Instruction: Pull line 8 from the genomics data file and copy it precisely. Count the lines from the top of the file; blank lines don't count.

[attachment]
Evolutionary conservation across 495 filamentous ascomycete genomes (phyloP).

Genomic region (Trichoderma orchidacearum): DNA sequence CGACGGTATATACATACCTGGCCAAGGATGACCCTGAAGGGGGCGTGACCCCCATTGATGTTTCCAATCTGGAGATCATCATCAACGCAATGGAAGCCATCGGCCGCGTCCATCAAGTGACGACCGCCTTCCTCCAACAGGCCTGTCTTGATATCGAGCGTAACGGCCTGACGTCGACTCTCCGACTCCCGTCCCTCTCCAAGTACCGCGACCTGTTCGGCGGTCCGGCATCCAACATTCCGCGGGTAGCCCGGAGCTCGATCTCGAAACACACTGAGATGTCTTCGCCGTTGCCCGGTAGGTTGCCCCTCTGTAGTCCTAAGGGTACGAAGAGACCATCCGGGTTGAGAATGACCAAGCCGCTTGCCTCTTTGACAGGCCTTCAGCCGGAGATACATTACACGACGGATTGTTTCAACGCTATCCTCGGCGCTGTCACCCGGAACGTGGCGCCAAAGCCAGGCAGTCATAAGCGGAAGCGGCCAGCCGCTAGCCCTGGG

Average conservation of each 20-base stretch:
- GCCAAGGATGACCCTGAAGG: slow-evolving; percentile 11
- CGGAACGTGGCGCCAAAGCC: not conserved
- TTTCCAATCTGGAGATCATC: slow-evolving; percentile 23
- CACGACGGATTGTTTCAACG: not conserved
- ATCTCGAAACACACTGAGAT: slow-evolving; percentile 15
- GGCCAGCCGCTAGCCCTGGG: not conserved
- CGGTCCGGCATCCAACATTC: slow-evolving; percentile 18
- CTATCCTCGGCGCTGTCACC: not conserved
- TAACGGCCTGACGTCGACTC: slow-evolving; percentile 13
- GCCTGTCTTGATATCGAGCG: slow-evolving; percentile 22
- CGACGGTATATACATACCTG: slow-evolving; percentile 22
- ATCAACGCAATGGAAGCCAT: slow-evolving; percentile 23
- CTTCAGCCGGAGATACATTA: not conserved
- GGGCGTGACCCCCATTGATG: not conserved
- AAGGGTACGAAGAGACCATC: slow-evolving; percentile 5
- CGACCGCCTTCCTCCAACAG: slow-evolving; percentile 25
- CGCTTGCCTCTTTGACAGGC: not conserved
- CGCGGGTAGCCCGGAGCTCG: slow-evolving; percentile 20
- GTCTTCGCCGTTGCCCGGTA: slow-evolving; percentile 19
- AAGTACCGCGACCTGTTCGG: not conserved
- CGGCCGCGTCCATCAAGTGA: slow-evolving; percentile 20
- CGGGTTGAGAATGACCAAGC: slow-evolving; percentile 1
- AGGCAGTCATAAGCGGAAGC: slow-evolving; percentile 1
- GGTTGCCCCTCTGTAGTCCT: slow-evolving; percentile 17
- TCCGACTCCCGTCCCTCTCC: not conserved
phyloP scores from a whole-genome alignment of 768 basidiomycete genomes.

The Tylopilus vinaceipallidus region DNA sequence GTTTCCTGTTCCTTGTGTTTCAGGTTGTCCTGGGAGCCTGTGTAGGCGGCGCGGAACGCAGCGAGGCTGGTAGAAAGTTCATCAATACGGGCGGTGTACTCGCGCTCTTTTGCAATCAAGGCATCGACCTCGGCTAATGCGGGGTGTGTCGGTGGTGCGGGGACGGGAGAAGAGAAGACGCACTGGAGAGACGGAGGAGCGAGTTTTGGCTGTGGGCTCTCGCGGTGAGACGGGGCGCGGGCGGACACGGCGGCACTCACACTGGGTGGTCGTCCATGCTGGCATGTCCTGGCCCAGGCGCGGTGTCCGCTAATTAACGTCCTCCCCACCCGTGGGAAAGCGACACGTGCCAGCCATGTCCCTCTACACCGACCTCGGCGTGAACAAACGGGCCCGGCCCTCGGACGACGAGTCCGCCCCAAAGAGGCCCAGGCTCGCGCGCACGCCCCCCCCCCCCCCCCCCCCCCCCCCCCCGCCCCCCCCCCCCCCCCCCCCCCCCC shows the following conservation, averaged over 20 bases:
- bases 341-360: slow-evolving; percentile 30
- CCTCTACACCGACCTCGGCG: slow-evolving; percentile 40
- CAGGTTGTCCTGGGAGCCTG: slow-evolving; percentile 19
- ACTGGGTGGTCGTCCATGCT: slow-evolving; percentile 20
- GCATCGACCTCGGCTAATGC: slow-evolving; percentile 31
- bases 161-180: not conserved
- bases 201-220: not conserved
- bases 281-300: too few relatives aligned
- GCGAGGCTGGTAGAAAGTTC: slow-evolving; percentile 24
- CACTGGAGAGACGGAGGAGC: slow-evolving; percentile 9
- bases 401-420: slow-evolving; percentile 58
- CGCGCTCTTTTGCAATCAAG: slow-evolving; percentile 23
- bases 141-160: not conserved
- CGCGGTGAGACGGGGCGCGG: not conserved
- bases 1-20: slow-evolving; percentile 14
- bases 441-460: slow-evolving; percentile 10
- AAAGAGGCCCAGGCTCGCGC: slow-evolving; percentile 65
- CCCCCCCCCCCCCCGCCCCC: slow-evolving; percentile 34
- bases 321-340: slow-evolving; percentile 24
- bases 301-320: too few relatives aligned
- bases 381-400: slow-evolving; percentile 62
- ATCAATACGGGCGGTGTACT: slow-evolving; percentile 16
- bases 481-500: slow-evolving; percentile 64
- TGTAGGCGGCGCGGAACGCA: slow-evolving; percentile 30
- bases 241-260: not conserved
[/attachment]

- ATCTCGAAACACACTGAGAT: slow-evolving; percentile 15